Saturday morning was a showstopper yet again in Arcadia, California, home to Santa Anita Park. It was the perfect day for the track’s biggest Kentucky Derby prep race, the Santa Anita Derby; and I wanted to make an early start to what promised to be an amazing day.
I headed out to the track at about 7:30 in the morning to grab some coffee at Clocker’s Corner and enjoy the scene there. Every year on Santa Anita Derby day, the track hosts a 5K race to benefit Arcadia High School; El Monte High School; Alhambra High School; Arroyo High School; the Gilb Museum of Arcadia Heritage; and CARMA, which raises money for retired racehorses. All in all, hundreds upon hundreds of people come out to take part, run, and enjoy a beautiful morning.
I was also in for a huge treat: my amazing sister drove all the way out from Malibu (about a two hour trek) just to grab a cup of coffee and hang out with me before the day got hectic. She is completely awesome, and I am so grateful to her for making such a huge effort!
Time flew by, and before I knew it, it was time for me to get ready for a huge day of racing. People were pouring into the racetrack in droves, and as they arrived they were treated to a free commemorative T-shirt with paid admission.
As you can imagine, the T-shirt redemption stand was a very popular place, and as I took in the scene I noticed the best-dressed person I saw the whole day:
I mean, that is a pacifier with a mustache attached. That’s amazing.
Next, I headed over to the track’s infield, where there was a ton going on: not only was there great racing afoot, but also a food truck rally, a craft beer festival and a Neil Diamond cover band called Super Diamond. Yeah, you read that correctly: a Neil Diamond cover band. That’s legit.
There were so many amazing food truck options available that I felt like the proverbial kid in a candy store. From lobster to tacos to ice cream and more, fans were in for a treat for the taste buds no matter what option they chose.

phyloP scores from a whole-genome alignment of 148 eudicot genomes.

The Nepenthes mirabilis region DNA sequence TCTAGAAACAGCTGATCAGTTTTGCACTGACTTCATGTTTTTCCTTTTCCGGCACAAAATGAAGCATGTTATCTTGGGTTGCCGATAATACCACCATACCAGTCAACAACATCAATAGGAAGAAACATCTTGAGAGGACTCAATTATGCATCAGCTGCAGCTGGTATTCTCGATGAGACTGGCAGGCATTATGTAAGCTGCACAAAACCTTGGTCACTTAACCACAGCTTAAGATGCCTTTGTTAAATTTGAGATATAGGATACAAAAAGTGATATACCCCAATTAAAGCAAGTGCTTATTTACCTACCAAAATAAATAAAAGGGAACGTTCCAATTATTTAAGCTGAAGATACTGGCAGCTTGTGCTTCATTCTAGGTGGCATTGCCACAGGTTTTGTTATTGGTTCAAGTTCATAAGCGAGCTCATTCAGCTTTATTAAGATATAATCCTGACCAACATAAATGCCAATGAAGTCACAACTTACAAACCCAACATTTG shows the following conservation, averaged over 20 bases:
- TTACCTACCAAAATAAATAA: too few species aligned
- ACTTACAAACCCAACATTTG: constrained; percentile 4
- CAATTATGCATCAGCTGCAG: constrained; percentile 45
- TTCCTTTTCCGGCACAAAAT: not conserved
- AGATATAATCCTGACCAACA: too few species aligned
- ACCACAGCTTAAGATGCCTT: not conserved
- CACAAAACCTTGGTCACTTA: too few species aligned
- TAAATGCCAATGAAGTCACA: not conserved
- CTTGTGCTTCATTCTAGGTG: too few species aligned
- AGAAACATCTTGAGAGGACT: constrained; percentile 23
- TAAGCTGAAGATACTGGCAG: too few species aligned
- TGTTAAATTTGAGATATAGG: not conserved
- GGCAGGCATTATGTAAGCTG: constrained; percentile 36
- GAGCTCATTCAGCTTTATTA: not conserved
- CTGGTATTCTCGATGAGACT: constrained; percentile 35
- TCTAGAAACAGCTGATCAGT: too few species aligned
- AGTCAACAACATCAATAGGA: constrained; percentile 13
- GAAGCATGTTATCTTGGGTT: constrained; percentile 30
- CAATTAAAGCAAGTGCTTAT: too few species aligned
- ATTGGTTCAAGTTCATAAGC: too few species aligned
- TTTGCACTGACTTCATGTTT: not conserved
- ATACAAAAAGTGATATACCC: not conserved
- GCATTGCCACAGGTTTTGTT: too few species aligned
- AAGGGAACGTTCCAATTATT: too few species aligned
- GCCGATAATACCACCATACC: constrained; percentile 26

Decisions, decisions … fans at Santa Anita definitely had their share of options!
There were also plenty of people on the Grandstand side of the track there to take in the day’s excellent racing events. Fans were crowded around the paddock, in the stands and up to the rail, hoping to see their favorite horses and jockeys.
I was also so happy to see two of my favorite animal friends at the track: Lexi and Sally. Lexi is the Jack Russell Terrier in Residence at Santa Anita, and her job is to oversee the track from her vantage point in a horse-drawn carriage. Basically, I aspire to be Lexi when I grow up.
Her compatriot is Sally, a Clydesdale who pulls the carriage that carries track officials (and Lexi!) up and down the stretch. Sally is outstandingly beautiful and also great at her job, and she’s become a star in her short tenure at Santa Anita.
One of the many reasons that I love the racetrack is the unexpected entertainment you’re treated to between races. As I was walking past the winner’s circle in the early afternoon, for example, I happened upon this scene:
Yep, that is a man balancing a twenty-foot ladder on his chin. I was simultaneously amazed and abjectly curious as to how one discovers that one possesses this skill.
Before I knew it, it was time for the major races of the afternoon to begin. The first big event was the Santa Anita Oaks, which is a test for three-year-old fillies (AKA female horses) with Kentucky Oaks aspirations. There was a very competitive field going forward, which included the 2013 Breeders’ Cup Juvenile Fillies winner Ria Antonia.
Artemis was another filly who caught my eye – she definitely had the looks and the attitude, so naming her after a goddess was probably a good call!
Fashion Plate is a lovely filly – calm and collected, and she seemed to enjoy her time parading in front of the crowd.
Then it was time for the race to begin. As the gates sprung open, seven three-year-old fillies surged onto the track and into the stretch:
After the field rounded the final turn and came into the homestretch, completing the 1 1/16 miles test, it was Fashion Plate who sashayed home to take the lion’s share of the $400,000 purse as well as 100 points toward the Kentucky Oaks.